The Supreme Court on Wednesday, 26 April, held that practitioners of alternative systems of medicine, such as Ayurveda, were not entitled to equal pay with allopathic doctors as they not were involved in performing emergency duties and complicated surgeries.
Setting aside a Gujarat High Court order, the top court said that the emergency duty that allopathy doctors were capable of performing and the trauma care that they were able to provide could not be performed by Ayurveda practitioners.
It noted that even postmortem or autopsies were not carried out by Ayurveda practitioners.
The apex court was hearing a batch of appeals challenging a 2012 Gujarat High Court order, which had held that Ayurveda practitioners are entitled to be treated at par with doctors with MBBS degrees.
The court’s judgement
While recognising the importance of Ayurveda practitioners and the need to promote alternative or indigenous systems of medicine, the top court said that it cannot be oblivious of the fact that both categories of doctors are certainly not performing equal work to be entitled to equal pay.
A bench of Justices V Ramasubramanian and Pankaj Mithal said that allopathy doctors are required to perform emergency duties and provide trauma care.
“By the very nature of the science that they practise and with the advancement of science and modern medical technology, the emergency duty that allopathy doctors are capable of performing and the trauma care that they are capable of providing cannot be performed by Ayurveda doctors,” it said.
The apex court said that it is also not possible for Ayurveda practitioners to assist surgeons performing complicated surgeries, while doctors with MBBS degrees can perform the task.
Not a competition
“We shall not be understood to mean as though one system of medicine is superior to the other. It is not our mandate nor within our competence to assess the relative merits of these two systems of medical sciences. As a matter of fact, we are conscious that the history of Ayurveda dates back to several centuries,” the bench said.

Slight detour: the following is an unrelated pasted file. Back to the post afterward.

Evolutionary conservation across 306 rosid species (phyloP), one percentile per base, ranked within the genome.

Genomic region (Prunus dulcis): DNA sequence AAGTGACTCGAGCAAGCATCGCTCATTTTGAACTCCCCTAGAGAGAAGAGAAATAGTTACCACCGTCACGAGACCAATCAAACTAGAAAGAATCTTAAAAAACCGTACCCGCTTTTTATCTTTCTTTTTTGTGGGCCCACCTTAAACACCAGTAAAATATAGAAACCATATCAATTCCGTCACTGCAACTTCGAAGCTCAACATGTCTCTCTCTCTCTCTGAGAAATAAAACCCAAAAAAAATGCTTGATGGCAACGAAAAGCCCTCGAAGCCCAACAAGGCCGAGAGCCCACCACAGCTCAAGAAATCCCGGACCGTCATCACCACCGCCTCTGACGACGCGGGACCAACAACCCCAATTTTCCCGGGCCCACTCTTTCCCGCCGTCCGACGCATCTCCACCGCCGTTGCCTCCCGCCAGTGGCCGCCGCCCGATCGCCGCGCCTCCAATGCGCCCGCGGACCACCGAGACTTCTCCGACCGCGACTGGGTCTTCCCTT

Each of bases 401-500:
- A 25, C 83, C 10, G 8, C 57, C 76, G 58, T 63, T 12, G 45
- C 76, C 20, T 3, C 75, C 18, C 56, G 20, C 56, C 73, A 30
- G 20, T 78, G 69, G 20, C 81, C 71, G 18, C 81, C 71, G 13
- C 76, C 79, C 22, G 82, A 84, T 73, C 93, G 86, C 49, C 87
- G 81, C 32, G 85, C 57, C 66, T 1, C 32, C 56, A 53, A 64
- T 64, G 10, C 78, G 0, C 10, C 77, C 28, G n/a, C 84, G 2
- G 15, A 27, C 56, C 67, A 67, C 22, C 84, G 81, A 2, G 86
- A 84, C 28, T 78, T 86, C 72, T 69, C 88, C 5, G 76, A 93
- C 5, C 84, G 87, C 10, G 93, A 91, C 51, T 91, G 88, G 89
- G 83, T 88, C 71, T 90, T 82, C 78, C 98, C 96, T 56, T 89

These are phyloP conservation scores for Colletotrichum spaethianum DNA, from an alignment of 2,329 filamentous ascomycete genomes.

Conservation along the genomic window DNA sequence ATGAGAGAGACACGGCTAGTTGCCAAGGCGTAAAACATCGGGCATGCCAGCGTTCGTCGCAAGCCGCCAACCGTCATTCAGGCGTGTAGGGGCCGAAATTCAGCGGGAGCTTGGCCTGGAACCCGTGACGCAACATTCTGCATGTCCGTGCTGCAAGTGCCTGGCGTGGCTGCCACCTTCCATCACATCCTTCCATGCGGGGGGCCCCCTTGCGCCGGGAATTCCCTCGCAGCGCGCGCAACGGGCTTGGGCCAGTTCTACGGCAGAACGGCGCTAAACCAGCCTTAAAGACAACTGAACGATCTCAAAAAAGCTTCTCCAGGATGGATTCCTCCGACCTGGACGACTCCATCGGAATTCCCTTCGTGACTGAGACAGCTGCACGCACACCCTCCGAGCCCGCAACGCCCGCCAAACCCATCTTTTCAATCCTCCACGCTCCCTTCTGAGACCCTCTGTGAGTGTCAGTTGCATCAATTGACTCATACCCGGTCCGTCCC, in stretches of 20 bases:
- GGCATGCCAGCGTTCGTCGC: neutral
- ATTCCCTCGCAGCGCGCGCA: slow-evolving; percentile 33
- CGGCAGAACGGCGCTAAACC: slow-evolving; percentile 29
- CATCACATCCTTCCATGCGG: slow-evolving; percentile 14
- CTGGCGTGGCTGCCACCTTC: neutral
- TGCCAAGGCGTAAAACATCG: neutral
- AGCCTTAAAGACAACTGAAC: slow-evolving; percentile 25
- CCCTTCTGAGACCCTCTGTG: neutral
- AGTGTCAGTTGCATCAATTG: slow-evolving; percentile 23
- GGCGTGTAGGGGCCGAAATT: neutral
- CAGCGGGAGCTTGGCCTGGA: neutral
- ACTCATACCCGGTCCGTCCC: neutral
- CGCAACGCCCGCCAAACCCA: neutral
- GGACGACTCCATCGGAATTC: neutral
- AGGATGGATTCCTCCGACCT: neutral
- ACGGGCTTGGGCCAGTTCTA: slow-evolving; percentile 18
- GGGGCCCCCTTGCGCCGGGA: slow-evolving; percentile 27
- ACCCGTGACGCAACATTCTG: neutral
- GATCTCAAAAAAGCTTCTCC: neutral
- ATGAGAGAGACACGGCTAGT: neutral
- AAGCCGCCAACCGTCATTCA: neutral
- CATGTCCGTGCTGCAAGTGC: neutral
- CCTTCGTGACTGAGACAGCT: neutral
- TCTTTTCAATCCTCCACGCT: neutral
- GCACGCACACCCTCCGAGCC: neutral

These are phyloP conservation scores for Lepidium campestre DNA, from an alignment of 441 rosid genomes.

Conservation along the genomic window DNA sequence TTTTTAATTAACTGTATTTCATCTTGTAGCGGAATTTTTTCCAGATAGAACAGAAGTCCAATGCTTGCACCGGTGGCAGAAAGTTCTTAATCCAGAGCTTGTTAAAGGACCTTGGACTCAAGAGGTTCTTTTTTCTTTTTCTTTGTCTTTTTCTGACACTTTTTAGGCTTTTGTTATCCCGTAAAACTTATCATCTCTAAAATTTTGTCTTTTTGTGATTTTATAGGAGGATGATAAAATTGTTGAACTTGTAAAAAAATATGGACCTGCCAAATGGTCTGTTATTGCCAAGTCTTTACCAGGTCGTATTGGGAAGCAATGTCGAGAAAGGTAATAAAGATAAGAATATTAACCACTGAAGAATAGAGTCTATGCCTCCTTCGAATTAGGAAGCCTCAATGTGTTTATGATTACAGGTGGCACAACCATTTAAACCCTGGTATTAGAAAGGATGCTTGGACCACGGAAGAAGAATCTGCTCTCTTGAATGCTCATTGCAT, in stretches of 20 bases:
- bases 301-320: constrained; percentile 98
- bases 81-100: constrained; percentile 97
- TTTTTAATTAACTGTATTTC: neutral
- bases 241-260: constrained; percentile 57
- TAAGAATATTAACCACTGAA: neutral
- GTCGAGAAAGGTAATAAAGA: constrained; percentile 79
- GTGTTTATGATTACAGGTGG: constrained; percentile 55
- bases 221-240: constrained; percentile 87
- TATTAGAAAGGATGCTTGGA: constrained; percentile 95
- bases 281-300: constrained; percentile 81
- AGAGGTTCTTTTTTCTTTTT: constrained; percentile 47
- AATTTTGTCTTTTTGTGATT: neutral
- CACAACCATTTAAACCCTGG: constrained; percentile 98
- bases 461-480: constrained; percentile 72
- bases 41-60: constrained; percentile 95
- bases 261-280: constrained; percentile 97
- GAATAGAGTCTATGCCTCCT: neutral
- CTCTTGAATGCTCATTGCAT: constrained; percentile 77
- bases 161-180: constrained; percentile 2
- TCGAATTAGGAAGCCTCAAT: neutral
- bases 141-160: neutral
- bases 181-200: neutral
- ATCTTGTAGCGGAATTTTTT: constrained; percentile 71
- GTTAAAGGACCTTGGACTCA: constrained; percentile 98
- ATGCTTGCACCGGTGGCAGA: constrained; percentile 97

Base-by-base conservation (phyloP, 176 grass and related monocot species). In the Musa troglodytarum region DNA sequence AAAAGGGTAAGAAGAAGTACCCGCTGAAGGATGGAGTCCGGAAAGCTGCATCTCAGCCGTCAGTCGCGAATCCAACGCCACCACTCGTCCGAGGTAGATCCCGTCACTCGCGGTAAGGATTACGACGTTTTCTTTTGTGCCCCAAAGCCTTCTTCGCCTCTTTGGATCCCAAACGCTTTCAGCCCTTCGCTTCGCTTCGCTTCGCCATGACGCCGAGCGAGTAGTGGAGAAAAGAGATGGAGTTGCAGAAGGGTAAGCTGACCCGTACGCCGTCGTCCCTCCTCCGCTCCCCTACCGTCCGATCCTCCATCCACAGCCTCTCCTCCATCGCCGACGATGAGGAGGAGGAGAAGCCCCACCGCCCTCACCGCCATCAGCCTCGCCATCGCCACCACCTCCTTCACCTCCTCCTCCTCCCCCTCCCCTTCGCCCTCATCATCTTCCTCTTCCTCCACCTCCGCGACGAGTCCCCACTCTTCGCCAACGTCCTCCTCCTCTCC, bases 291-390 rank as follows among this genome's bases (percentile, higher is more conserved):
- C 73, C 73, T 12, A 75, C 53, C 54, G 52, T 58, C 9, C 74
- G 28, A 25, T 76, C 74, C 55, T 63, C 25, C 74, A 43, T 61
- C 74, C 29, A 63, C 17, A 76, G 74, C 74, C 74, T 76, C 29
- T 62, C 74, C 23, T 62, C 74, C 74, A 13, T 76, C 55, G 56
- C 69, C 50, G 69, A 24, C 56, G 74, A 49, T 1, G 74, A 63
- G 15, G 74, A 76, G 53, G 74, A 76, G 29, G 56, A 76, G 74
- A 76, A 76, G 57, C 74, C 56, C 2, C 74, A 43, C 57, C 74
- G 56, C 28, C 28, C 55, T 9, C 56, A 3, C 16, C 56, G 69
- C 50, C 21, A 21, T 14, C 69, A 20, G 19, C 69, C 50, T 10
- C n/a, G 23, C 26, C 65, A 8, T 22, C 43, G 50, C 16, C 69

“We have no doubt that every alternative system of medicine may have its pride of place in history. But today, the practitioners of indigenous systems of medicine do not perform complicated surgical operations. A study of Ayurveda does not authorise them to perform these surgeries,” it added.
Unequal work cannot warrant equal pay
The apex court said that it is common knowledge that during out-patient days in general hospitals in cities or towns, doctors with MBBS degrees are required to attend to hundreds of patients, which is not the case for Ayurveda practitioners.
“Therefore, even while recognising the importance of Ayurveda doctors and the need to promote alternative/indigenous systems of medicine, we cannot be oblivious of the fact that both categories of doctors are certainly not performing equal work to be entitled to equal pay,” it said.
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